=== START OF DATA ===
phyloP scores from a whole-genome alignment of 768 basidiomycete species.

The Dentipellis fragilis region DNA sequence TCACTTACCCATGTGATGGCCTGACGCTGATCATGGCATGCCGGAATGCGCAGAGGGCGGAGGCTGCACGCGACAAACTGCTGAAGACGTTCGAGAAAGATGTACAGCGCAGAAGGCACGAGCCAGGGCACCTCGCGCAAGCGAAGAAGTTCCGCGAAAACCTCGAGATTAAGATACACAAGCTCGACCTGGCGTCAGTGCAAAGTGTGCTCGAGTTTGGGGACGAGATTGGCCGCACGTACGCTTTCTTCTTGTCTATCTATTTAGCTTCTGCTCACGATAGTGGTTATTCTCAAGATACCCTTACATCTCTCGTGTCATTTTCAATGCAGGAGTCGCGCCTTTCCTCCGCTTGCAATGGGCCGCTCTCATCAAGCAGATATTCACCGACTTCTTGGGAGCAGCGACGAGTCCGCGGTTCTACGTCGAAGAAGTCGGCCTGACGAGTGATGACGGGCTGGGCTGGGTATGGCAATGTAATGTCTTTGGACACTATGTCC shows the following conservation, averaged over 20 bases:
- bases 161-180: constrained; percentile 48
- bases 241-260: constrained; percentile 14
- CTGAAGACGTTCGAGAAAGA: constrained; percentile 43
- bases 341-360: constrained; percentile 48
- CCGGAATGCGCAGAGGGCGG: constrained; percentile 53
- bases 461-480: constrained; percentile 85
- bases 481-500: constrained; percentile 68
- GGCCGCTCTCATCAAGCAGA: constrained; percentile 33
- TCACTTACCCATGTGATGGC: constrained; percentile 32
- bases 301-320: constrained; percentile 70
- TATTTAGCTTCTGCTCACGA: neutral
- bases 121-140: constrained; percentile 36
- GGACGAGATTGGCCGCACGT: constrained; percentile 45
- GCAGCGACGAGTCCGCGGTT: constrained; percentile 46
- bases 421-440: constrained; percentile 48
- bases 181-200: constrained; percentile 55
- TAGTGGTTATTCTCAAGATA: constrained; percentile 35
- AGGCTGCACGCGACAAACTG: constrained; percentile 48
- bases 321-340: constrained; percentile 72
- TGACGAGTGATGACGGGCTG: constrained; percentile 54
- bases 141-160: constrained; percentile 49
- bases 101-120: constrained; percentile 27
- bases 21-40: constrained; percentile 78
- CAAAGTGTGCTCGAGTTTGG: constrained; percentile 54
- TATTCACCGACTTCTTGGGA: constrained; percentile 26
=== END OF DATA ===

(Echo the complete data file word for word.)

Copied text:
phyloP scores from a whole-genome alignment of 768 basidiomycete species.

The Dentipellis fragilis region DNA sequence TCACTTACCCATGTGATGGCCTGACGCTGATCATGGCATGCCGGAATGCGCAGAGGGCGGAGGCTGCACGCGACAAACTGCTGAAGACGTTCGAGAAAGATGTACAGCGCAGAAGGCACGAGCCAGGGCACCTCGCGCAAGCGAAGAAGTTCCGCGAAAACCTCGAGATTAAGATACACAAGCTCGACCTGGCGTCAGTGCAAAGTGTGCTCGAGTTTGGGGACGAGATTGGCCGCACGTACGCTTTCTTCTTGTCTATCTATTTAGCTTCTGCTCACGATAGTGGTTATTCTCAAGATACCCTTACATCTCTCGTGTCATTTTCAATGCAGGAGTCGCGCCTTTCCTCCGCTTGCAATGGGCCGCTCTCATCAAGCAGATATTCACCGACTTCTTGGGAGCAGCGACGAGTCCGCGGTTCTACGTCGAAGAAGTCGGCCTGACGAGTGATGACGGGCTGGGCTGGGTATGGCAATGTAATGTCTTTGGACACTATGTCC shows the following conservation, averaged over 20 bases:
- bases 161-180: constrained; percentile 48
- bases 241-260: constrained; percentile 14
- CTGAAGACGTTCGAGAAAGA: constrained; percentile 43
- bases 341-360: constrained; percentile 48
- CCGGAATGCGCAGAGGGCGG: constrained; percentile 53
- bases 461-480: constrained; percentile 85
- bases 481-500: constrained; percentile 68
- GGCCGCTCTCATCAAGCAGA: constrained; percentile 33
- TCACTTACCCATGTGATGGC: constrained; percentile 32
- bases 301-320: constrained; percentile 70
- TATTTAGCTTCTGCTCACGA: neutral
- bases 121-140: constrained; percentile 36
- GGACGAGATTGGCCGCACGT: constrained; percentile 45
- GCAGCGACGAGTCCGCGGTT: constrained; percentile 46
- bases 421-440: constrained; percentile 48
- bases 181-200: constrained; percentile 55
- TAGTGGTTATTCTCAAGATA: constrained; percentile 35
- AGGCTGCACGCGACAAACTG: constrained; percentile 48
- bases 321-340: constrained; percentile 72
- TGACGAGTGATGACGGGCTG: constrained; percentile 54
- bases 141-160: constrained; percentile 49
- bases 101-120: constrained; percentile 27
- bases 21-40: constrained; percentile 78
- CAAAGTGTGCTCGAGTTTGG: constrained; percentile 54
- TATTCACCGACTTCTTGGGA: constrained; percentile 26